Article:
Applications of positive psychology…teaching our kids for happiness

Applications of positive psychology…teaching our kids for happiness

by Cian Traynor for the Irish Times

BEFORE MARTIN Seligman became a happiness guru, he spent years studying why humans and animals would give up in apparently hopeless situations. Seligman himself wasn_ã_t known for looking on the bright side. By the psychologist_ã_s own account, he was a depressive grump for 40 years.

So when his five-year-old daughter confronted him one day, saying: _ã–Daddy, if I could learn to stop whining, you can stop being such a grouch,_㝠something clicked.

He shifted his study from _ã–learned helplessness_㝠to _ã–learned optimism_ã, discovering in the process that resilience can be conditioned and that happy children make for better academic performers.

Today, Seligman_ã_s field of _ã–positive psychology_㝠is slowly altering the approach to teaching in the US and UK. Children are being taught how to handle day-to-day stress and improve decision-making from pre-school upwards. Yet part of the movement_ã_s popularity is due to the effect it has on the well-being of teachers.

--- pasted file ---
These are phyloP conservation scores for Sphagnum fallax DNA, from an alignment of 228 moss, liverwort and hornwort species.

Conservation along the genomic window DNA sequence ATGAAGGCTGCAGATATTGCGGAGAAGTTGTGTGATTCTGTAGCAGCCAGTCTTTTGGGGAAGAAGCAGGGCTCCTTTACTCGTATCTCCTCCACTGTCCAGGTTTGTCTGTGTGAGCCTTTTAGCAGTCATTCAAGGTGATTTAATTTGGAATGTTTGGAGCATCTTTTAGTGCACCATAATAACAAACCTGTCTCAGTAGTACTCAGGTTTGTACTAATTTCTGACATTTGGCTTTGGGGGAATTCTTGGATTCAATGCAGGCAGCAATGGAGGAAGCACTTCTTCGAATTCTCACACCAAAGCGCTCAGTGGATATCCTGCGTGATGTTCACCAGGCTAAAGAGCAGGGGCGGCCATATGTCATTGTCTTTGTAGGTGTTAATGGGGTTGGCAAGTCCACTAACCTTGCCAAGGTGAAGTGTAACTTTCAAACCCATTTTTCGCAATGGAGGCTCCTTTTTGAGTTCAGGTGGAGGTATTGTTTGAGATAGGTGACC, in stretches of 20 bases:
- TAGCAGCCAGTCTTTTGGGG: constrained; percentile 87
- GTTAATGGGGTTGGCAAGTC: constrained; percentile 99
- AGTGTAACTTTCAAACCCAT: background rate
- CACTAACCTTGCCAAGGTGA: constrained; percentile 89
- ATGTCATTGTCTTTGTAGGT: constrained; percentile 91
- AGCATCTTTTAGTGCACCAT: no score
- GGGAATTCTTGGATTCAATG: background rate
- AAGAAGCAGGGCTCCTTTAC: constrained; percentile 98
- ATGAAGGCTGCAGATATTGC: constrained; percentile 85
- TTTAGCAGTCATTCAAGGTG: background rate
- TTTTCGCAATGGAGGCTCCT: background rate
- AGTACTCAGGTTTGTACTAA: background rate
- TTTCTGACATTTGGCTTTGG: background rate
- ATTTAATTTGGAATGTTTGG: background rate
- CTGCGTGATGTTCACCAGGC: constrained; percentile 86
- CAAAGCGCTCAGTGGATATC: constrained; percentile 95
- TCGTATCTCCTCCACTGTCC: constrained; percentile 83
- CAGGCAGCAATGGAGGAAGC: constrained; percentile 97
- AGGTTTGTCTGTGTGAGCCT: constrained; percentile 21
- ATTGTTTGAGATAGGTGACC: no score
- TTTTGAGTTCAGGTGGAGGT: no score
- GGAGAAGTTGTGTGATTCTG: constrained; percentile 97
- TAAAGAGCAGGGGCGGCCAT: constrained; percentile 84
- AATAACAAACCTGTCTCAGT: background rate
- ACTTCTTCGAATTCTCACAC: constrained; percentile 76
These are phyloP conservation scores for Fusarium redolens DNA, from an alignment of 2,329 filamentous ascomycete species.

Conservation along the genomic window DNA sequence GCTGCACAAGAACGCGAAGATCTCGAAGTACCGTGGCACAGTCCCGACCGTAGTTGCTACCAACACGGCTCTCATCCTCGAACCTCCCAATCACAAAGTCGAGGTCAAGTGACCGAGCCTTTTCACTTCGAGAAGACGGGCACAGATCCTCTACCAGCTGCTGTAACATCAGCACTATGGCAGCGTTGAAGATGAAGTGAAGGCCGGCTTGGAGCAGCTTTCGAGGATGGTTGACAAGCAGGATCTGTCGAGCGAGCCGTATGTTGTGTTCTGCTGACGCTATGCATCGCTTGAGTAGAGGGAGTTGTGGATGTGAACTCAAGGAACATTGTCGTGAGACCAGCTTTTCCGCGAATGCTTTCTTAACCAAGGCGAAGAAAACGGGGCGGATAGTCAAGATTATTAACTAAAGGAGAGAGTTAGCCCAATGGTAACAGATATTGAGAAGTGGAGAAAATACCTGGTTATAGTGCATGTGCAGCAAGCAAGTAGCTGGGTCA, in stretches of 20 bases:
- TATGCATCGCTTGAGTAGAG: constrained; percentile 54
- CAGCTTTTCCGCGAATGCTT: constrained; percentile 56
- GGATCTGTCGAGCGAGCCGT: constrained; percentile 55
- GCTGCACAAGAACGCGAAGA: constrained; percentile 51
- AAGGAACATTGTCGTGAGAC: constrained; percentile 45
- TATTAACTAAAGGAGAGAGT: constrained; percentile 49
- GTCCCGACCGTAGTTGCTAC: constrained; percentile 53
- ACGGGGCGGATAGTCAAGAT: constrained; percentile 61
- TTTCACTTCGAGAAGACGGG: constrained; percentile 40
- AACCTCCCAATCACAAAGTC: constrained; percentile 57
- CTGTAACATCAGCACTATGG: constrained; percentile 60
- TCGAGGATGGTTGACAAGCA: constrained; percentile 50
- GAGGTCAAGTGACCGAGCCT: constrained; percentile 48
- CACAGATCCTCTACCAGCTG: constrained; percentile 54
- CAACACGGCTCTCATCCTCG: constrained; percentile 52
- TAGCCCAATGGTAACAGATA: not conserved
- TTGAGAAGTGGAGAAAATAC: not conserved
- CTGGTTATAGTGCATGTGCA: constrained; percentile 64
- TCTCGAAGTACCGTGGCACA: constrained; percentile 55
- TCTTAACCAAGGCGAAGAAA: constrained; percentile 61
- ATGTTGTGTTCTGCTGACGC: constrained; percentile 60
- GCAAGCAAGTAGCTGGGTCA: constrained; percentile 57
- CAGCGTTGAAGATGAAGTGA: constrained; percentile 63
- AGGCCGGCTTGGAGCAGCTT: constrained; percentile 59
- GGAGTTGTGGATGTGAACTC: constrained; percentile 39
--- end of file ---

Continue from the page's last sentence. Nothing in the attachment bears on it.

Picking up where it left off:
When Isabelle Flynn was made principal of St Joseph_ã_s in Ballymitty, Co Wexford, she was exhausted. A stressful school year had culminated in an evaluation of the school and the hospitalisation of her mother in the same week.

At that point, she wondered if signing up to a summer course entitled Teaching Happiness was desperately naive. _ã–I feared it would be a load of American psycho-babble,_㝠she says. _ã–But I thought, _ãÄif there_ã_s some kind of happiness in this job, I need to latch on to it_ã_._ã

By the first staff meeting of the new term, she was urging the other teachers to implement the course_ã_s techniques. _ã–I felt genuinely rejuvenated,_㝠she says. _ã–Telling someone they need to teach happiness in this climate of pessimism might seem like a big ask. But when you_ã_re in a dark place, you need a flicker of light._ã

More than 400 primary and second-level teachers around Ireland have already signed up to the programme, which is run by the Institute for Child Education and Psychology Europe (ICEP Europe), an independent training and research institute based in Maynooth. It_ã_s an online module that draws together more than 10 years_ã_ research into how happiness improves our attention spans, working memory and problem-solving ability…

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